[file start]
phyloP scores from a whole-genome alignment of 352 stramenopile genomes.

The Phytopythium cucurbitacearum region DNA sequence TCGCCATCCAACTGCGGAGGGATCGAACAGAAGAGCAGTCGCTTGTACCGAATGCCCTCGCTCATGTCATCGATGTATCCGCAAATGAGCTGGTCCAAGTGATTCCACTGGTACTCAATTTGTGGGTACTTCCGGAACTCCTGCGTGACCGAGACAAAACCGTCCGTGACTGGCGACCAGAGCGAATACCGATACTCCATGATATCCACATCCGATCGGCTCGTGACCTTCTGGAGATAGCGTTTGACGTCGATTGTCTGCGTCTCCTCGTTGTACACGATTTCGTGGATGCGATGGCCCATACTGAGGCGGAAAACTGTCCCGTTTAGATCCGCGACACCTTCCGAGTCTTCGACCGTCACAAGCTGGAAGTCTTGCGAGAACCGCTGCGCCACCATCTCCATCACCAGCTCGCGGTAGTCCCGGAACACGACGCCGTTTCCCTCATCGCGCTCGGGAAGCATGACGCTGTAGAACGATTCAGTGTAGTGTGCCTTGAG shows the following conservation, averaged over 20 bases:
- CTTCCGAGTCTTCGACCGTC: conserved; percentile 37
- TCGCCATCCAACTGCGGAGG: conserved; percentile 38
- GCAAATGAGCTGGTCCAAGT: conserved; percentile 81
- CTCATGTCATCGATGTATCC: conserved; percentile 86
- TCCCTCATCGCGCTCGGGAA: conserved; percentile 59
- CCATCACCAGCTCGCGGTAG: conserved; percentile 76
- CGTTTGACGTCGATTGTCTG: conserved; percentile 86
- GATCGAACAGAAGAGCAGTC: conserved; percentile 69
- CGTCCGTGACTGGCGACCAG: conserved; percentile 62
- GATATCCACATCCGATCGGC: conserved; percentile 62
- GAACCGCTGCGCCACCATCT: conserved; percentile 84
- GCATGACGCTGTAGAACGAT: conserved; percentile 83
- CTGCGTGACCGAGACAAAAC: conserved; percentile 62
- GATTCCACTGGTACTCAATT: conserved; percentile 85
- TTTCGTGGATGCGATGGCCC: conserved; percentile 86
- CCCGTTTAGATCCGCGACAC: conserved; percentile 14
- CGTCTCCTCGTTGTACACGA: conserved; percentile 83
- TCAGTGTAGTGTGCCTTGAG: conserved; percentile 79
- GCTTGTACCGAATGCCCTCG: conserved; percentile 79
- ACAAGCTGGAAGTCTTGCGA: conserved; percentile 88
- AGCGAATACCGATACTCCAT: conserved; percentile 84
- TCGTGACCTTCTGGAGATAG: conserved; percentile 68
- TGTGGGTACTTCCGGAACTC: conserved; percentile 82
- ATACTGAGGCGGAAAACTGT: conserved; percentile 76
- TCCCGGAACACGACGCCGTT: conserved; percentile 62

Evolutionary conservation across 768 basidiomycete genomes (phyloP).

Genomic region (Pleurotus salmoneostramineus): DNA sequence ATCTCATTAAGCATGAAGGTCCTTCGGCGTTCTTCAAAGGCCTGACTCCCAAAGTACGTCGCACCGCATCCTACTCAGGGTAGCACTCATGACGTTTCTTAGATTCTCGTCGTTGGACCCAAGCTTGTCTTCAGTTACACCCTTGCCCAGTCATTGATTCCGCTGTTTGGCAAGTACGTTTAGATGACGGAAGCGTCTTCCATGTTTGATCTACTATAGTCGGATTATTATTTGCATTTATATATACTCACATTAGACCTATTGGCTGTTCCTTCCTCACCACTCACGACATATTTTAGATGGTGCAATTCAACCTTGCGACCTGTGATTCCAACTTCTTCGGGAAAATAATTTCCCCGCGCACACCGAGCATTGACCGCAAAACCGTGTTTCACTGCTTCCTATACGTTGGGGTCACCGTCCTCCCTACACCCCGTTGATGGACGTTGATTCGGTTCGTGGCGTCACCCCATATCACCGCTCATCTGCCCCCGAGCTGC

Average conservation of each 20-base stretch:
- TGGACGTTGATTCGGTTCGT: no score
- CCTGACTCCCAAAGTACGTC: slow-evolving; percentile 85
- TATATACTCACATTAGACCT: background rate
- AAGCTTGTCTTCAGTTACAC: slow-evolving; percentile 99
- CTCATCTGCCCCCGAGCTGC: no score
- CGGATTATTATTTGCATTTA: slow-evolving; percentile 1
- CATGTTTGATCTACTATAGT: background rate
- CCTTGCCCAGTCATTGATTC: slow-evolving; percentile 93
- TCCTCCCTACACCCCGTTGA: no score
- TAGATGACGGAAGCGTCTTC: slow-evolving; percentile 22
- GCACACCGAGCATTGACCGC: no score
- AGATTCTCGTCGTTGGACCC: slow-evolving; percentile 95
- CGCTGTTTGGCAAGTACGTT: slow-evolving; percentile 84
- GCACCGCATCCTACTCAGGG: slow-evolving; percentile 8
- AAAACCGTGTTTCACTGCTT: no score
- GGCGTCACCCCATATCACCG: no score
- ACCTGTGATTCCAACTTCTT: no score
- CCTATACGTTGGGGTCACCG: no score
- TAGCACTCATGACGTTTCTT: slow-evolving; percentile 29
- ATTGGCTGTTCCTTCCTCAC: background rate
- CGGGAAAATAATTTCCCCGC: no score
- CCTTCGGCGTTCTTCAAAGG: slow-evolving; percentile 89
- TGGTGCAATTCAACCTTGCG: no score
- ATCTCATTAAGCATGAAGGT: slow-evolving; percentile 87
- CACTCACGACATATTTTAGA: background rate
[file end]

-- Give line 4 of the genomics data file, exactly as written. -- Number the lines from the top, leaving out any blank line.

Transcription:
- TCGCCATCCAACTGCGGAGG: conserved; percentile 38